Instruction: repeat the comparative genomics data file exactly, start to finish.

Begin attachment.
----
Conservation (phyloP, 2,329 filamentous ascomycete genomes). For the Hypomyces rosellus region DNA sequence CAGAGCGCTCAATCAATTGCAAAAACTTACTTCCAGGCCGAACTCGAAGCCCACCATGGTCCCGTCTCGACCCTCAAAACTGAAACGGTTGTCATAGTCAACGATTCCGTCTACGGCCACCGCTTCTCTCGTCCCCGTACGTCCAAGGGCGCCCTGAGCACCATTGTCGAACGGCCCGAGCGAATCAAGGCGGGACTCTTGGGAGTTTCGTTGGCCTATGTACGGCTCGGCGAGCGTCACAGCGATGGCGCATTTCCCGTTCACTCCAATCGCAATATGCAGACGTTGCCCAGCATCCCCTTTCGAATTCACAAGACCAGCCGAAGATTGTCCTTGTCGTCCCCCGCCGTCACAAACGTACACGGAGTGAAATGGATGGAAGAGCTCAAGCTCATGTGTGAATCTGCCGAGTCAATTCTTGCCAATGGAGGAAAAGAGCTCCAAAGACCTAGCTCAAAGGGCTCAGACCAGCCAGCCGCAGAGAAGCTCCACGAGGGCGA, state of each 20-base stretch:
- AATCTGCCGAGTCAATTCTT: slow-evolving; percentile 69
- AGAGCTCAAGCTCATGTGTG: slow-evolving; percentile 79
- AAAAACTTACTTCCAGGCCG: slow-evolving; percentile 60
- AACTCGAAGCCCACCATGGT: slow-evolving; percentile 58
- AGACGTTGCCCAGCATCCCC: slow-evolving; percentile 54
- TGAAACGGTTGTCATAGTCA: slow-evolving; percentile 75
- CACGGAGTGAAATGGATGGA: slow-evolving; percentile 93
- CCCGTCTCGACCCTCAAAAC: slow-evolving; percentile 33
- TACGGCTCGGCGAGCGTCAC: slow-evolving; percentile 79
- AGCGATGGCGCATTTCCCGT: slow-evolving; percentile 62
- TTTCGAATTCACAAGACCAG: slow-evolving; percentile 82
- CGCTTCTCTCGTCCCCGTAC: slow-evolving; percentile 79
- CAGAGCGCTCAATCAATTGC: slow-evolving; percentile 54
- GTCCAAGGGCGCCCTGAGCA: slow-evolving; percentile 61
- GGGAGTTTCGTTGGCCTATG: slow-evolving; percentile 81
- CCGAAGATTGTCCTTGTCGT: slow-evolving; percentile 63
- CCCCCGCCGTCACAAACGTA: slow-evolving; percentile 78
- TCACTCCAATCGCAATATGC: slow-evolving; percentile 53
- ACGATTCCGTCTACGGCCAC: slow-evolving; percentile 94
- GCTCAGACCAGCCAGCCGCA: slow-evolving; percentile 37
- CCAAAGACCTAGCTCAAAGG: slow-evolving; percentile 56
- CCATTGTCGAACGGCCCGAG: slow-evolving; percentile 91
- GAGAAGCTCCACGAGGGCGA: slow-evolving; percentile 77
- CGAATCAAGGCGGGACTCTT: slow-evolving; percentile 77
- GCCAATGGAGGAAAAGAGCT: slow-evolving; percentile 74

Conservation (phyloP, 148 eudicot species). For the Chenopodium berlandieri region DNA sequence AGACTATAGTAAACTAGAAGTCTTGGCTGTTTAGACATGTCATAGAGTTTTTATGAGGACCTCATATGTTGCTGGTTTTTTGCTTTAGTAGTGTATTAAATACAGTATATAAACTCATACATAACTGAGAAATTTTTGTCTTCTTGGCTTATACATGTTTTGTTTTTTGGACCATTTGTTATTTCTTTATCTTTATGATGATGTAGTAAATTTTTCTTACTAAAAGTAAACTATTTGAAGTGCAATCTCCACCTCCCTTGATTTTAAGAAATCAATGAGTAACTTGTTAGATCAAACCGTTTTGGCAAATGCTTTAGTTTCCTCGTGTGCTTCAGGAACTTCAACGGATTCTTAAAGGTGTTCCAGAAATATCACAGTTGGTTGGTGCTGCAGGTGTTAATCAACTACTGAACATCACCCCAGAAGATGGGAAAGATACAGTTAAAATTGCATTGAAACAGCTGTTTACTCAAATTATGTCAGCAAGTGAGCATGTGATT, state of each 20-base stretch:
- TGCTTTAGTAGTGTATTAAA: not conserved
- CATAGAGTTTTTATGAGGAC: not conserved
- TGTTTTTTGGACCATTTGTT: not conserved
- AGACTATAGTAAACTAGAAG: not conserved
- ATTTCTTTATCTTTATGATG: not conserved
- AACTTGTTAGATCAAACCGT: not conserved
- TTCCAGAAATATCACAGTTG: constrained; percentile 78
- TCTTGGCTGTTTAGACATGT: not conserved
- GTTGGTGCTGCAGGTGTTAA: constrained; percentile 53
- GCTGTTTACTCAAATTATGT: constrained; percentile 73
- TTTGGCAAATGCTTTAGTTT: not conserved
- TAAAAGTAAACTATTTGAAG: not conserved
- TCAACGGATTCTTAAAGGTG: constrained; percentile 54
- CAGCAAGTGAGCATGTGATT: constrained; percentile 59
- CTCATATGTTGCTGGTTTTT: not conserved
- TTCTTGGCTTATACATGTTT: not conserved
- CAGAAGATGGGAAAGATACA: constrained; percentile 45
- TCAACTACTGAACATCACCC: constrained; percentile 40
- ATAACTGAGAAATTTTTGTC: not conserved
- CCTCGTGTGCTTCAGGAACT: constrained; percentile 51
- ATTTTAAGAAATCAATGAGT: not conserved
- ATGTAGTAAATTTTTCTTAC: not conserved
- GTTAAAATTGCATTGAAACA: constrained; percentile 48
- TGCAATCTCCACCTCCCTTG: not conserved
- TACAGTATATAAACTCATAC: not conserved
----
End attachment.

Conservation (phyloP, 2,329 filamentous ascomycete genomes). For the Hypomyces rosellus region DNA sequence CAGAGCGCTCAATCAATTGCAAAAACTTACTTCCAGGCCGAACTCGAAGCCCACCATGGTCCCGTCTCGACCCTCAAAACTGAAACGGTTGTCATAGTCAACGATTCCGTCTACGGCCACCGCTTCTCTCGTCCCCGTACGTCCAAGGGCGCCCTGAGCACCATTGTCGAACGGCCCGAGCGAATCAAGGCGGGACTCTTGGGAGTTTCGTTGGCCTATGTACGGCTCGGCGAGCGTCACAGCGATGGCGCATTTCCCGTTCACTCCAATCGCAATATGCAGACGTTGCCCAGCATCCCCTTTCGAATTCACAAGACCAGCCGAAGATTGTCCTTGTCGTCCCCCGCCGTCACAAACGTACACGGAGTGAAATGGATGGAAGAGCTCAAGCTCATGTGTGAATCTGCCGAGTCAATTCTTGCCAATGGAGGAAAAGAGCTCCAAAGACCTAGCTCAAAGGGCTCAGACCAGCCAGCCGCAGAGAAGCTCCACGAGGGCGA, state of each 20-base stretch:
- AATCTGCCGAGTCAATTCTT: slow-evolving; percentile 69
- AGAGCTCAAGCTCATGTGTG: slow-evolving; percentile 79
- AAAAACTTACTTCCAGGCCG: slow-evolving; percentile 60
- AACTCGAAGCCCACCATGGT: slow-evolving; percentile 58
- AGACGTTGCCCAGCATCCCC: slow-evolving; percentile 54
- TGAAACGGTTGTCATAGTCA: slow-evolving; percentile 75
- CACGGAGTGAAATGGATGGA: slow-evolving; percentile 93
- CCCGTCTCGACCCTCAAAAC: slow-evolving; percentile 33
- TACGGCTCGGCGAGCGTCAC: slow-evolving; percentile 79
- AGCGATGGCGCATTTCCCGT: slow-evolving; percentile 62
- TTTCGAATTCACAAGACCAG: slow-evolving; percentile 82
- CGCTTCTCTCGTCCCCGTAC: slow-evolving; percentile 79
- CAGAGCGCTCAATCAATTGC: slow-evolving; percentile 54
- GTCCAAGGGCGCCCTGAGCA: slow-evolving; percentile 61
- GGGAGTTTCGTTGGCCTATG: slow-evolving; percentile 81
- CCGAAGATTGTCCTTGTCGT: slow-evolving; percentile 63
- CCCCCGCCGTCACAAACGTA: slow-evolving; percentile 78
- TCACTCCAATCGCAATATGC: slow-evolving; percentile 53
- ACGATTCCGTCTACGGCCAC: slow-evolving; percentile 94
- GCTCAGACCAGCCAGCCGCA: slow-evolving; percentile 37
- CCAAAGACCTAGCTCAAAGG: slow-evolving; percentile 56
- CCATTGTCGAACGGCCCGAG: slow-evolving; percentile 91
- GAGAAGCTCCACGAGGGCGA: slow-evolving; percentile 77
- CGAATCAAGGCGGGACTCTT: slow-evolving; percentile 77
- GCCAATGGAGGAAAAGAGCT: slow-evolving; percentile 74

Conservation (phyloP, 148 eudicot species). For the Chenopodium berlandieri region DNA sequence AGACTATAGTAAACTAGAAGTCTTGGCTGTTTAGACATGTCATAGAGTTTTTATGAGGACCTCATATGTTGCTGGTTTTTTGCTTTAGTAGTGTATTAAATACAGTATATAAACTCATACATAACTGAGAAATTTTTGTCTTCTTGGCTTATACATGTTTTGTTTTTTGGACCATTTGTTATTTCTTTATCTTTATGATGATGTAGTAAATTTTTCTTACTAAAAGTAAACTATTTGAAGTGCAATCTCCACCTCCCTTGATTTTAAGAAATCAATGAGTAACTTGTTAGATCAAACCGTTTTGGCAAATGCTTTAGTTTCCTCGTGTGCTTCAGGAACTTCAACGGATTCTTAAAGGTGTTCCAGAAATATCACAGTTGGTTGGTGCTGCAGGTGTTAATCAACTACTGAACATCACCCCAGAAGATGGGAAAGATACAGTTAAAATTGCATTGAAACAGCTGTTTACTCAAATTATGTCAGCAAGTGAGCATGTGATT, state of each 20-base stretch:
- TGCTTTAGTAGTGTATTAAA: not conserved
- CATAGAGTTTTTATGAGGAC: not conserved
- TGTTTTTTGGACCATTTGTT: not conserved
- AGACTATAGTAAACTAGAAG: not conserved
- ATTTCTTTATCTTTATGATG: not conserved
- AACTTGTTAGATCAAACCGT: not conserved
- TTCCAGAAATATCACAGTTG: constrained; percentile 78
- TCTTGGCTGTTTAGACATGT: not conserved
- GTTGGTGCTGCAGGTGTTAA: constrained; percentile 53
- GCTGTTTACTCAAATTATGT: constrained; percentile 73
- TTTGGCAAATGCTTTAGTTT: not conserved
- TAAAAGTAAACTATTTGAAG: not conserved
- TCAACGGATTCTTAAAGGTG: constrained; percentile 54
- CAGCAAGTGAGCATGTGATT: constrained; percentile 59
- CTCATATGTTGCTGGTTTTT: not conserved
- TTCTTGGCTTATACATGTTT: not conserved
- CAGAAGATGGGAAAGATACA: constrained; percentile 45
- TCAACTACTGAACATCACCC: constrained; percentile 40
- ATAACTGAGAAATTTTTGTC: not conserved
- CCTCGTGTGCTTCAGGAACT: constrained; percentile 51
- ATTTTAAGAAATCAATGAGT: not conserved
- ATGTAGTAAATTTTTCTTAC: not conserved
- GTTAAAATTGCATTGAAACA: constrained; percentile 48
- TGCAATCTCCACCTCCCTTG: not conserved
- TACAGTATATAAACTCATAC: not conserved